Star Wars Outlaws' Kay Vess firing a blaster as she runs
Kay Vess is Star Wars Outlaws' scoundrel protagonist / Ubisoft

Did you have a big Star Wars bible that you had to follow? How free were you to make your own things? 

Cloé Hammoud: We were, honestly, really, really free, and I think all of the diversity, whether it’s planets, whether it’s also locations, but in terms of play styles as well, because Kay has many different tools. She can sneak, she can also use her blaster if she wants to. So all of this freedom that we give to players is also a translation of the freedom that Lucasfilm Games gave us. We were, I mean, able to craft our own planet. So I think that’s really a testimony of their trust. We have weekly calls with them. They answered all of our questions. A lot of support from their side. 

Marthe Jonkers: But I think the interesting thing about Star Wars design is that it just has a few pillars and if you follow those you can make something that’s Star Wars. And those pillars are, for example, there’s a lot of simplicity in the design. The silhouettes are really recognizable, for example. So if you go with that when you’re designing your characters or vehicles or even the planets, then you already get into that Star Wars feel. And then there’s the groundedness of it. You know it’s in a galaxy far away, but it’s still quite recognizable. The planets and the biomes in the Star Wars movies are not, per se, 100% alien. It’s actually something you recognize. 

It has a percentage of alienness. 

Marthe Jonkers: Yeah, there’s just a little percentage of this alienness that you need to add to it to really get this sort of interesting design going on. And this is how we approach the design as well. So, in that sense, in collaboration with Lucasfilm and with their support, yeah, there was a lot of freedom, but we also managed to create something that feels like Star Wars. 

Regarding the factions, what happens when you increase and decrease your standing with the factions? 

Cloé Hammoud: As an outlaw, your reputation is very important, and Kay knows this, and you have played the demo, right? The third quest is about infiltrating a Crimson Dawn-owned territory to retrieve something for the Ashiga clan, which is a different syndicate. So you will need to be very careful with how you approach these things, because if you are helping one syndicate, that might not be in favor of the other one, that will have some consequences for you. 

They might become hostile, or maybe you won’t have access anymore to certain shops that were related to this syndicate. So it’s really about maneuvering that world of syndicates and trying to make the right friends and the right enemies, because you can’t be friends with everyone. So that will be a big part of the story of Kay and Nix.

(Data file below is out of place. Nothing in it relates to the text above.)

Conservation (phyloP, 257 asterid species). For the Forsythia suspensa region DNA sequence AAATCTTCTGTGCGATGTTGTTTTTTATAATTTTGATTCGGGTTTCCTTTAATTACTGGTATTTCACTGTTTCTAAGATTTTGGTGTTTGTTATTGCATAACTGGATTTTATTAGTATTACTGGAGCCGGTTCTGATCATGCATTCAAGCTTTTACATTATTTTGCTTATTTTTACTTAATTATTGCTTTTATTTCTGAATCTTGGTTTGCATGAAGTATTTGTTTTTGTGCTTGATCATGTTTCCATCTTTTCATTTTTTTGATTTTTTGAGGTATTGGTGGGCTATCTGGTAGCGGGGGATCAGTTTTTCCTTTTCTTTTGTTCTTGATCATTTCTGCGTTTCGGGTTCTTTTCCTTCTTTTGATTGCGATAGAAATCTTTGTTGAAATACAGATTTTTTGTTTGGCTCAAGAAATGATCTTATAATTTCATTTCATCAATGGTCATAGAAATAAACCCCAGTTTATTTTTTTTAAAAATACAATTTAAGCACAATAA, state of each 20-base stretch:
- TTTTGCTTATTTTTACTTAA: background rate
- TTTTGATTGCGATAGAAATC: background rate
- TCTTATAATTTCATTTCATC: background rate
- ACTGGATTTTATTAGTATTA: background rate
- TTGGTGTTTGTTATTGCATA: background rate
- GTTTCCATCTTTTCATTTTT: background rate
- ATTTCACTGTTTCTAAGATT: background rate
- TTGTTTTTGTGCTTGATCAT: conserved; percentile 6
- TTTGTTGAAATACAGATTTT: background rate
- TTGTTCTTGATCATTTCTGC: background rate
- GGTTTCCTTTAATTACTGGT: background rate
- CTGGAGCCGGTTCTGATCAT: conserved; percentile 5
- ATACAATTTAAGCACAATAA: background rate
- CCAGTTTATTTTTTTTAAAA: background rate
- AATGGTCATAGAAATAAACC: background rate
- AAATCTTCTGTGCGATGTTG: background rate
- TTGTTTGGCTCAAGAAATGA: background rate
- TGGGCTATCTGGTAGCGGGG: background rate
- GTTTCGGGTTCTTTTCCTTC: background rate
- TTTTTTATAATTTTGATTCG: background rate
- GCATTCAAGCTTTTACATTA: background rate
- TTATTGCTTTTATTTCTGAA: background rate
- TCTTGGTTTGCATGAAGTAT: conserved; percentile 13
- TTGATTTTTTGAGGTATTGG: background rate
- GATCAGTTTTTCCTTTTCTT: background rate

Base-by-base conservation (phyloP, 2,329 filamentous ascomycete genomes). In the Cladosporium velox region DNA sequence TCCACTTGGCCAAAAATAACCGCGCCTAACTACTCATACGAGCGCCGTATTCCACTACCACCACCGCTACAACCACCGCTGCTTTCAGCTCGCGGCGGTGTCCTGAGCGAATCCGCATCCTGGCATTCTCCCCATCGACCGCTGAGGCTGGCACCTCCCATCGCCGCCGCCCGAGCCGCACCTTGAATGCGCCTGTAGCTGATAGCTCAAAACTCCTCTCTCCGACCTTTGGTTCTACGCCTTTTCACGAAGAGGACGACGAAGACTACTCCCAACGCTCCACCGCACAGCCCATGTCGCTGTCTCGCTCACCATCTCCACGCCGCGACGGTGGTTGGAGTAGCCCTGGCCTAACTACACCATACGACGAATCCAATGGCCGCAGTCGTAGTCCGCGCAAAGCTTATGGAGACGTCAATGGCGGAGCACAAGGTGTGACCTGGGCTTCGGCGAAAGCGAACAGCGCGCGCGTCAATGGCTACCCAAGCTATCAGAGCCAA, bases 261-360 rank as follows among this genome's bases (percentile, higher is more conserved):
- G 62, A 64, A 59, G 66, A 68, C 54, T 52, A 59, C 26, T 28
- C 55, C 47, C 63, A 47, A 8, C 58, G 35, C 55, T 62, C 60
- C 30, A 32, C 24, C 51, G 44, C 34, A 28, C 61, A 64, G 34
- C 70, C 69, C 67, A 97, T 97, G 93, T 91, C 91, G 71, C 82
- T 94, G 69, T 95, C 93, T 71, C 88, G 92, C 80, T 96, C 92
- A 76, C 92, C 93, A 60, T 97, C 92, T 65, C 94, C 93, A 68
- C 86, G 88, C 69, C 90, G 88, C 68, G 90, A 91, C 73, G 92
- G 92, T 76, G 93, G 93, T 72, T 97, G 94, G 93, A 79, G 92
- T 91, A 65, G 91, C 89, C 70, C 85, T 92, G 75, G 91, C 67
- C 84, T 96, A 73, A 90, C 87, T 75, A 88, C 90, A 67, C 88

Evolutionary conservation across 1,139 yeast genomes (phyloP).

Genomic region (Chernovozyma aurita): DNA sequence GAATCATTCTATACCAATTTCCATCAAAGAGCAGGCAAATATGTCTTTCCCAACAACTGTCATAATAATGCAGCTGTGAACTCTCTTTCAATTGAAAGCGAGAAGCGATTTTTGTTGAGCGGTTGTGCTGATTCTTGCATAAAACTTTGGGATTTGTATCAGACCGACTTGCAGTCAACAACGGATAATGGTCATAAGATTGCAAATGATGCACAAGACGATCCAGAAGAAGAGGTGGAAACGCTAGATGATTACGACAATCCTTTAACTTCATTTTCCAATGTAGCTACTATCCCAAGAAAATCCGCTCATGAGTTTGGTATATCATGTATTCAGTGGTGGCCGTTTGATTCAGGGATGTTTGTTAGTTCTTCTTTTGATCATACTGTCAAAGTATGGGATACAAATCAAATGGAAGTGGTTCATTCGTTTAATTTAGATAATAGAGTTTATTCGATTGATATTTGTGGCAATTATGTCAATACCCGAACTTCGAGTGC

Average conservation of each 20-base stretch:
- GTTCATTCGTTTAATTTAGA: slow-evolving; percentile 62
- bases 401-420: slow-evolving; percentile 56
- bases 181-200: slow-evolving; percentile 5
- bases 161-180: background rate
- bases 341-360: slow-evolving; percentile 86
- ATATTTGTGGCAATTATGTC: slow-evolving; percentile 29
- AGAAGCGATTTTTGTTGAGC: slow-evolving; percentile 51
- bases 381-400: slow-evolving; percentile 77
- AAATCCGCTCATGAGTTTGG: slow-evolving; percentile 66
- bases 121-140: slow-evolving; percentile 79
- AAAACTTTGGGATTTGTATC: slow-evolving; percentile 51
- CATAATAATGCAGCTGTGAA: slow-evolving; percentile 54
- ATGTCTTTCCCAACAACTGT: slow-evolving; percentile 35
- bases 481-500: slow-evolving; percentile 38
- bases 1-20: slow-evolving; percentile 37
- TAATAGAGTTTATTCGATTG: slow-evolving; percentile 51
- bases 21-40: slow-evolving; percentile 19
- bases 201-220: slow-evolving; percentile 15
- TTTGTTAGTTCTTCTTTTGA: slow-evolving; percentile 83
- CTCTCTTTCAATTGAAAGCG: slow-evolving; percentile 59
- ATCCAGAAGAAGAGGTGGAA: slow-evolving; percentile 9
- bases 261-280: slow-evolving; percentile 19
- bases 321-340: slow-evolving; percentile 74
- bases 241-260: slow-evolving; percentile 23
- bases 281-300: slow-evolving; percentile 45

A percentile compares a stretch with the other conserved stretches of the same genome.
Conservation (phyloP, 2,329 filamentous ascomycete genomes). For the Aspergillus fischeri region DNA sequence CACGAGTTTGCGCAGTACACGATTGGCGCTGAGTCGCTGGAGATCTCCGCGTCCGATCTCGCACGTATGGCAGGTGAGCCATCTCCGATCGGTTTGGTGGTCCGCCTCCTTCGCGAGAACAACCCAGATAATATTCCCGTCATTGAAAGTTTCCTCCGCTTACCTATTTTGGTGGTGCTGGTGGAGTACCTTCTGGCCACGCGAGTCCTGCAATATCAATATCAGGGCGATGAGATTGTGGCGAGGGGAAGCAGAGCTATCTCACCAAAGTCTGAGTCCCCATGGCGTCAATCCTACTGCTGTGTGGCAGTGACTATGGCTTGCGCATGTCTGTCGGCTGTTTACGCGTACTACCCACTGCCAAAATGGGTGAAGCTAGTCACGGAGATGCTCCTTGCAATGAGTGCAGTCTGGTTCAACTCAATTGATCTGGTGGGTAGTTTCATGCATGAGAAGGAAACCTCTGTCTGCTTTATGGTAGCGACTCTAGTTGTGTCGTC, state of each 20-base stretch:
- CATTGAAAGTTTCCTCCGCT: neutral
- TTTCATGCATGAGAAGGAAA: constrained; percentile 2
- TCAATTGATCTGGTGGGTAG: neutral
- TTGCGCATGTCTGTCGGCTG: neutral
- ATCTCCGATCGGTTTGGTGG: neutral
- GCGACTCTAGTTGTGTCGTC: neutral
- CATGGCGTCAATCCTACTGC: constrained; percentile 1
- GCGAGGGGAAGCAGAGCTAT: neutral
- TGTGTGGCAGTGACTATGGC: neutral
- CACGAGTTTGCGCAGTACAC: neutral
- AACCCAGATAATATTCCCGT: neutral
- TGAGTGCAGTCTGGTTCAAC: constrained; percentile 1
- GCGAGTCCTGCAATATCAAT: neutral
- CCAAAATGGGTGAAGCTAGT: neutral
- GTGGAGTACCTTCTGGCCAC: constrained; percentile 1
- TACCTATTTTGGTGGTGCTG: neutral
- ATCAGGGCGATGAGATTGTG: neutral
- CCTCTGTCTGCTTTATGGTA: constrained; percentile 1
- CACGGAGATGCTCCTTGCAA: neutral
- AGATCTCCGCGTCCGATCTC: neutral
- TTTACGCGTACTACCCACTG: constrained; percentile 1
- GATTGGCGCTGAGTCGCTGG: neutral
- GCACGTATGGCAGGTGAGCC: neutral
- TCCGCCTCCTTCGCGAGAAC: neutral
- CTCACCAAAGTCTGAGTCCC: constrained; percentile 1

Star Wars Outlaws screenshot of Kay hiding.
Kay can hold her own in combat, but she's really more of a sneak. / Ubisoft

Does that mean you could potentially lock yourself out of certain faction rewards, and then you want to go back in a different playthrough and try different choices with different factions? 

Cloé Hammoud: It’s a very, again, a very specific question. What we wanted to do and to translate again in regards to the scoundrel fantasy was to give that opportunity to players to feel the threats as well as the opportunities that all of these different crime syndicates offer. 

So I think it was more about showing different facets of the underworld through the different planets, through the different crime syndicates and crime bosses. It has also a narrative layer to it. We wanted to not only show different archetypes in a visual sense, but we also wanted to reveal different aspects of this on a narrative level and make sure players understand the lines of conflict, what their activities are about, how they interact as well with Imperials. 

One of the highlights of the demo for me was exiting the third mission and seeing shops, and a blacksmith and a clothing shop and all of that. What are some of the ways you can customize your character’s look? 

Marthe Jonkers: She does have her own style, so she has a way of dressing. But there will be different gear sets. Actually, you’ll have a top part, the holster, and a bottom part, and then you can mix and match. And these gear sets will also have an impact on your statistics. We also have transmogrification, which means that if you want to look a certain way but you want to have the stats of that set, you can actually pick your look and then have the gameplay benefits of a certain gear set. So there’s actually a lot of freedom in that. But Kay does have her own style, so you know she always pops up the collar of her jacket, so she will do that on the gear sets as well.